When Federal Reserve Board officials meet at the Jackson Hole summit on Friday, they will grapple with a question that will influence both their near-term policy stance and their longer-term monetary framework: what's the outlook for the underlying natural interest rate of the economy?
The natural interest rate, sometimes known as its neutral rate, is the inflation-adjusted level that's consistent with the U.S. economy expanding at its full potential without overheating — in other words, it assumes that the Fed is fulfilling both the full employment and stable inflation components of its mandate.
The inferred neutral rate fluctuates in response to both cyclical and structural changes in the economy, and holds the key to whether the Fed's policy stance is accommodative, restrictive, or balanced. If policy rates are higher than the economy's underlying rate without the dual mandate being achieved, it would needlessly choke off growth; on the other hand, holding rates too low when the economy's running at full capacity raises overheating risks.
Fed officials have downgraded their estimates of the neutral rate in recent years, from 2 percent in the pre-crisis era to around zero currently, citing the effects of the global crisis and structural shifts in the U.S. economy.
Even though Federal Open Market Committee (FOMC) participants have downgraded their projections this year for the Fed-funds rate in the long run, as the dot plot below shows they were more hawkish at the June meeting than current market-implied odds. Their forecasts imply an uptick in the economy's neutral rate in the coming years as the effects of the crisis diminish. Fed officials' rate projections suggest the real natural rate for the U.S. economy will rise to between 1 percent and 1.25 percent, according to analysts at Deutsche Bank AG.
These FOMC projections are contentious. San Francisco Fed President John Williams this month urged a dramatic re-think of how central banks conduct monetary policy. He suggested the Fed's inflation-targeting regime could eventually make way for a nominal-GDP target, citing the possibility that the U.S. is in the throes of secular stagnation, which means the neutral rate will remain stuck at historically low — and possibly negative — levels.
In a research report published on Tuesday, the Deutsche Bank economists led by Peter Hooper provide ammunition for both doves — those who reckon low natural rates justify keeping the Fed's policy rate lower for longer — and hawks, who reckon the Fed should press ahead with its projections for rate hikes in the coming years. They reckon the neutral rate for the U.S. is significantly below what Fed expects in the coming years — but, even so, they say monetary policy officials' projections for rate hikes are consistent with models the Fed uses.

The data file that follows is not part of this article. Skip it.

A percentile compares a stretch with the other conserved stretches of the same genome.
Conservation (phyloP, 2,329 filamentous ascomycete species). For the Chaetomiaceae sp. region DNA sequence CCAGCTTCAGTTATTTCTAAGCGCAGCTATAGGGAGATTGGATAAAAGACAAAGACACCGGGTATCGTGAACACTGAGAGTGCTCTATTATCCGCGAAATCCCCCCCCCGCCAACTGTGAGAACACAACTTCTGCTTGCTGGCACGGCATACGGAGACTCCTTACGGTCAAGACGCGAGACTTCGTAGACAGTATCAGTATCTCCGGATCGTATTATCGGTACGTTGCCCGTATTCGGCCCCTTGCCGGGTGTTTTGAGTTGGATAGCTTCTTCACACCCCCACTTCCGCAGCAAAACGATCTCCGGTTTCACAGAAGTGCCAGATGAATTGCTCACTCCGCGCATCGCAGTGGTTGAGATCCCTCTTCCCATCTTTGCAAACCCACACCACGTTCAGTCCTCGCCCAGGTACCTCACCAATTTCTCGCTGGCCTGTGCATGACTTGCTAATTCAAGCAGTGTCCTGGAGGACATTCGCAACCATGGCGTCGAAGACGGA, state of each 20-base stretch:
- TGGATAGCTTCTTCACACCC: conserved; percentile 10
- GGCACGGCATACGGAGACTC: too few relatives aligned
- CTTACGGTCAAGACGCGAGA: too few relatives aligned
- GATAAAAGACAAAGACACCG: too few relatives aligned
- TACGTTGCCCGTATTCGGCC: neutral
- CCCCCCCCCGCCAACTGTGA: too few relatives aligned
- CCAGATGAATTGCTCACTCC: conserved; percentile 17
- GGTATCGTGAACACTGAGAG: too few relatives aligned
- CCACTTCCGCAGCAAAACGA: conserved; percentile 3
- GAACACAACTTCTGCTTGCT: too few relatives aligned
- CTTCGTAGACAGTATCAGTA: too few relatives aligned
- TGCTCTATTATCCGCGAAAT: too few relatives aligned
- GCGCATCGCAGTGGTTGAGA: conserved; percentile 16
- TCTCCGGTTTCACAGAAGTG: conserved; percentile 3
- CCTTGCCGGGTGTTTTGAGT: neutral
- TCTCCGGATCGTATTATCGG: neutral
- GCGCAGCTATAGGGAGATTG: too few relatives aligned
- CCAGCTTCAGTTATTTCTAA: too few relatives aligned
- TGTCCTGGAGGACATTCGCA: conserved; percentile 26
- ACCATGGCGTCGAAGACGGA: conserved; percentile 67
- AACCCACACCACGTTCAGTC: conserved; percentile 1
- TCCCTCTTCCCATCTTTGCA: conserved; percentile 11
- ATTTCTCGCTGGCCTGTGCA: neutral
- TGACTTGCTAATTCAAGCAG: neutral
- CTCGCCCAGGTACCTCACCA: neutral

Using the benchmark 2003 Laubach-Williams (L-W) model to derive the future path of the neutral Fed funds rates, the Deutsche analysts reckon the neutral rate is unlikely to rise significantly in the years through 2019, if U.S. real GDP growth averages 2 percent, as the Fed expects. This means, contrary to the central bankers' forecasts and commentary, a rising natural interest rate is unlikely to be the driver for near-term rate increases. If U.S. economic growth undershoots, slowing to below 1.5 percent, the real neutral rate would remain stuck at zero, the analysts calculate.
By the end of 2020, the projected range for the real natural rate is between 0.5 percent and 0.85 percent, well below the Fed's long-run estimate of a neutral rate of at least 1 percent.
However, despite these dovish projections, Deutsche's model finds that the Fed's projections for the nominal Fed funds rate through 2018 are reasonable, citing, in part, the fact that the current Fed funds rate is lower than that implied by the Taylor rule, which attempts to define what the trade-off between inflation and the unemployment rate entails for the appropriate level of policy interest rates.
The analysts explain the divergence between their projection that the natural rate of interest will remain at stubborn lows and their view that the Fed can justify rate hikes in the coming years. "This is due to the facts that (1) the current Fed funds rate is well below levels consistent with Taylor rule projections even with the low neutral rate estimated by L-W and (2) current Fed projections already have very dovish built-in assumptions about the level of the neutral rate."
They conclude: "The bottom line importance of our findings is that they help to explain why the Fed can feel comfortable about a historically very gradual pace of rate hikes going forward--albeit faster than the market has been projecting in the years just ahead."